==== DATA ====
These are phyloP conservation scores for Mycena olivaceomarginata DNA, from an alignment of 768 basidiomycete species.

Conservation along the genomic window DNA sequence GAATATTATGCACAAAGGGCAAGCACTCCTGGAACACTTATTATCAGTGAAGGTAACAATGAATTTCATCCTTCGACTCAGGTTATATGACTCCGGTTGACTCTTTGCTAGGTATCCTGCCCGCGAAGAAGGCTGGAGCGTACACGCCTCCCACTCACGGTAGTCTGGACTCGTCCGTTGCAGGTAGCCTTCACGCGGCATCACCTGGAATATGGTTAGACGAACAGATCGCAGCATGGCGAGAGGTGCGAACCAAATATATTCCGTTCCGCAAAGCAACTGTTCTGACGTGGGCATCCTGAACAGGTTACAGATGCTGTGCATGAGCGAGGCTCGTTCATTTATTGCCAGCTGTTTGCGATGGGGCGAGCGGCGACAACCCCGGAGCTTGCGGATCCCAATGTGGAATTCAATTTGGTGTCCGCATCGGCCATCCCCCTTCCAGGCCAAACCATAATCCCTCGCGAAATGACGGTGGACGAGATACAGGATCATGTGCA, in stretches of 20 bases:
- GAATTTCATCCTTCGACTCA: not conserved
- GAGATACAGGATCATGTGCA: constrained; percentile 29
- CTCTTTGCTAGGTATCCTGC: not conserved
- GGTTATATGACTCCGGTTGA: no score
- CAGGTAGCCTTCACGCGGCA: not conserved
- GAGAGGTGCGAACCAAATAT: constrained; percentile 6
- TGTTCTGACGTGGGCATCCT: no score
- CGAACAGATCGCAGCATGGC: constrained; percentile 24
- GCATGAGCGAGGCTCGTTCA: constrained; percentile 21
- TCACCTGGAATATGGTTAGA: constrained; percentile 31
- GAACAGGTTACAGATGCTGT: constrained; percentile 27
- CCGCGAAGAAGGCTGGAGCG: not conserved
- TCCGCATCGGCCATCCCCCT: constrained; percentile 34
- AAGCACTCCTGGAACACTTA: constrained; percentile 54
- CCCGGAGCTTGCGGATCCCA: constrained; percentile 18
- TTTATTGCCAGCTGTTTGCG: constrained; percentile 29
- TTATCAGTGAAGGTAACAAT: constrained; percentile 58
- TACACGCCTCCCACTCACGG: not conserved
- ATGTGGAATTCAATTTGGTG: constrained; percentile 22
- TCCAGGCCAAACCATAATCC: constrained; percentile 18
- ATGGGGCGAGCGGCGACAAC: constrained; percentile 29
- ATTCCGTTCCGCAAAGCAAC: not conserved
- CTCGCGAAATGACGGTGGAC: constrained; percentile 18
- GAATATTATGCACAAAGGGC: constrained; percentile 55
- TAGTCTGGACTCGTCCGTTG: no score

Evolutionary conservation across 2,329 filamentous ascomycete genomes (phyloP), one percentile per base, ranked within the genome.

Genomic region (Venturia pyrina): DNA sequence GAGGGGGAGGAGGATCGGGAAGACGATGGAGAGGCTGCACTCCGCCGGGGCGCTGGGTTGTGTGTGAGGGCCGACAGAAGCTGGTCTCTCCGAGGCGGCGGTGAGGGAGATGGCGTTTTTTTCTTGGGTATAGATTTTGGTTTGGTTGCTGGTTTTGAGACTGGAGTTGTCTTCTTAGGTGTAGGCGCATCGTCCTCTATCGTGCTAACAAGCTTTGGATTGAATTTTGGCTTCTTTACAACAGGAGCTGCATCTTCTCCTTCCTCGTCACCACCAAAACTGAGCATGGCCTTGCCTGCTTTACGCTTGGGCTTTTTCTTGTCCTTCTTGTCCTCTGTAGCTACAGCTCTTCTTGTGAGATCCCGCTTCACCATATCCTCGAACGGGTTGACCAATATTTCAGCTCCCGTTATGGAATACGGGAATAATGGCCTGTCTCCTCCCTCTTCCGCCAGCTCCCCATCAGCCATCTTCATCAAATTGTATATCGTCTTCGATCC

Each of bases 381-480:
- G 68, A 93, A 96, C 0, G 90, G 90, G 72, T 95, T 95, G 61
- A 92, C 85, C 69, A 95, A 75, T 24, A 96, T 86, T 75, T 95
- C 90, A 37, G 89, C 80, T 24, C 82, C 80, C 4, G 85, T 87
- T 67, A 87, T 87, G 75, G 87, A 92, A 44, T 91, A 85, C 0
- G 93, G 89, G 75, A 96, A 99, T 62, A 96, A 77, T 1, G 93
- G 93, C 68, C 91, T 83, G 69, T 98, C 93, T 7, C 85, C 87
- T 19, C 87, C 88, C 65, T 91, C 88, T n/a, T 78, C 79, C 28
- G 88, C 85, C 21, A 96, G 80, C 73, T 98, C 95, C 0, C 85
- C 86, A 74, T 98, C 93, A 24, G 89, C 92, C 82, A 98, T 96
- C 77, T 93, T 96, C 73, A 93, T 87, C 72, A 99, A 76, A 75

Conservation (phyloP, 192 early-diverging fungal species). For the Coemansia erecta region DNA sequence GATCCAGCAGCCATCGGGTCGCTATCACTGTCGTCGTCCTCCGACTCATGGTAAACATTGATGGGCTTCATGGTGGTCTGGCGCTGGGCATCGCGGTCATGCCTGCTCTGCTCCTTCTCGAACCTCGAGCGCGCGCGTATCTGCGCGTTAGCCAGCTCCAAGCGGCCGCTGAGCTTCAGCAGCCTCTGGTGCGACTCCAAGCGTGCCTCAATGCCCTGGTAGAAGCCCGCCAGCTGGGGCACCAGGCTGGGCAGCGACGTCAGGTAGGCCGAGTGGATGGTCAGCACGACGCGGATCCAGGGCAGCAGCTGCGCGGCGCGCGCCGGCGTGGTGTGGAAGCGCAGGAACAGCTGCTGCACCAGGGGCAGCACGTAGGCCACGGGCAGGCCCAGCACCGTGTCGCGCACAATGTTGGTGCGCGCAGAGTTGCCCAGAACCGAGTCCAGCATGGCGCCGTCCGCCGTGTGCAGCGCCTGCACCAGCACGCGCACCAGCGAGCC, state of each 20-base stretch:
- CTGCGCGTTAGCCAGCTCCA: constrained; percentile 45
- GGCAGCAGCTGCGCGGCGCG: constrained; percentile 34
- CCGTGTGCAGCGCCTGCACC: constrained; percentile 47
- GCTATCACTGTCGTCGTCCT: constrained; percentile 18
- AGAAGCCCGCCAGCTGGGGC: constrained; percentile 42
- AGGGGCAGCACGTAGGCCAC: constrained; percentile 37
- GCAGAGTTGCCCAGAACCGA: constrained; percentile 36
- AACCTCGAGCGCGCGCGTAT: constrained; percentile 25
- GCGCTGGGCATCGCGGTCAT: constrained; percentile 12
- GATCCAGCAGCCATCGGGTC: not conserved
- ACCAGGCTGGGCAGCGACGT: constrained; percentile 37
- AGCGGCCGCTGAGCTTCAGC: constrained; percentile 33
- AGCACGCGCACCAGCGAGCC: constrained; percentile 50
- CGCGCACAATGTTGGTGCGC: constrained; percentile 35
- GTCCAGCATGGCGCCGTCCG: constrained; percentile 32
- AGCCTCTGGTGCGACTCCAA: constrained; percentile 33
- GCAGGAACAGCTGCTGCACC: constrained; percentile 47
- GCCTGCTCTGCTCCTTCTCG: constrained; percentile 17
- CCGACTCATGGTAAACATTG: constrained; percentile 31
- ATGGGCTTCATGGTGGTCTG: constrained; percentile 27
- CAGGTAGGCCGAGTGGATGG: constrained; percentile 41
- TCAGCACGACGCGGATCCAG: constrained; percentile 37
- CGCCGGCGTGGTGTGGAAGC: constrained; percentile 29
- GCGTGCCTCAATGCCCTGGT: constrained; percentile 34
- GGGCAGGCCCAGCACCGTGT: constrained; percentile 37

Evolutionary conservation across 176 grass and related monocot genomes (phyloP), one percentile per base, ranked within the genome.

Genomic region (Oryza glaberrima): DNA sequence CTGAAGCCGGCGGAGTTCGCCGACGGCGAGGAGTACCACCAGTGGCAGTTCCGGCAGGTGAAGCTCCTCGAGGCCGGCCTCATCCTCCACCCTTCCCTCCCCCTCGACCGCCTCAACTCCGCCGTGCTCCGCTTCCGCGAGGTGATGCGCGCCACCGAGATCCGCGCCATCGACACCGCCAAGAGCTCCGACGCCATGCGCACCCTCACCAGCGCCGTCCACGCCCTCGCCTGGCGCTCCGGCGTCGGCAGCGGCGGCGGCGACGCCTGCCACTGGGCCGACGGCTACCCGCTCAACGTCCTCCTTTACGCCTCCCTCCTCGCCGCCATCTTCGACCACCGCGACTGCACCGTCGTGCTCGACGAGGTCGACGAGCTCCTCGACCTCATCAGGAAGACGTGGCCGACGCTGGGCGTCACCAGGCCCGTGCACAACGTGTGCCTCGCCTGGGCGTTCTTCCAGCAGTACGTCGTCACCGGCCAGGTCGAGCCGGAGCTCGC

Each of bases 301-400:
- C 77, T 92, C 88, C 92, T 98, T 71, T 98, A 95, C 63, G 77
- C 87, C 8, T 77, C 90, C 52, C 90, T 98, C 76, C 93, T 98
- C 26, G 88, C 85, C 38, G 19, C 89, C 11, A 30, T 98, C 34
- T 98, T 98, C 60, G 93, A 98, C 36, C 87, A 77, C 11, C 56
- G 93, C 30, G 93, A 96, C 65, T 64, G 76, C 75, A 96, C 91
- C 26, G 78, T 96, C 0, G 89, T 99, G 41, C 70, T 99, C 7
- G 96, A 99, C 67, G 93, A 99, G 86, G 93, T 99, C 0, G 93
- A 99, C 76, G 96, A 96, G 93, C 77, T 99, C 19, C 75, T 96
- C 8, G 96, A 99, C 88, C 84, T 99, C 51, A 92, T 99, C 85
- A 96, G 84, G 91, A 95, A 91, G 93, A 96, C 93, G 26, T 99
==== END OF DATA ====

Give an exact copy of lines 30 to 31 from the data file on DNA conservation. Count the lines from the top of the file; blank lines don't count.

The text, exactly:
Each of bases 381-480:
- G 68, A 93, A 96, C 0, G 90, G 90, G 72, T 95, T 95, G 61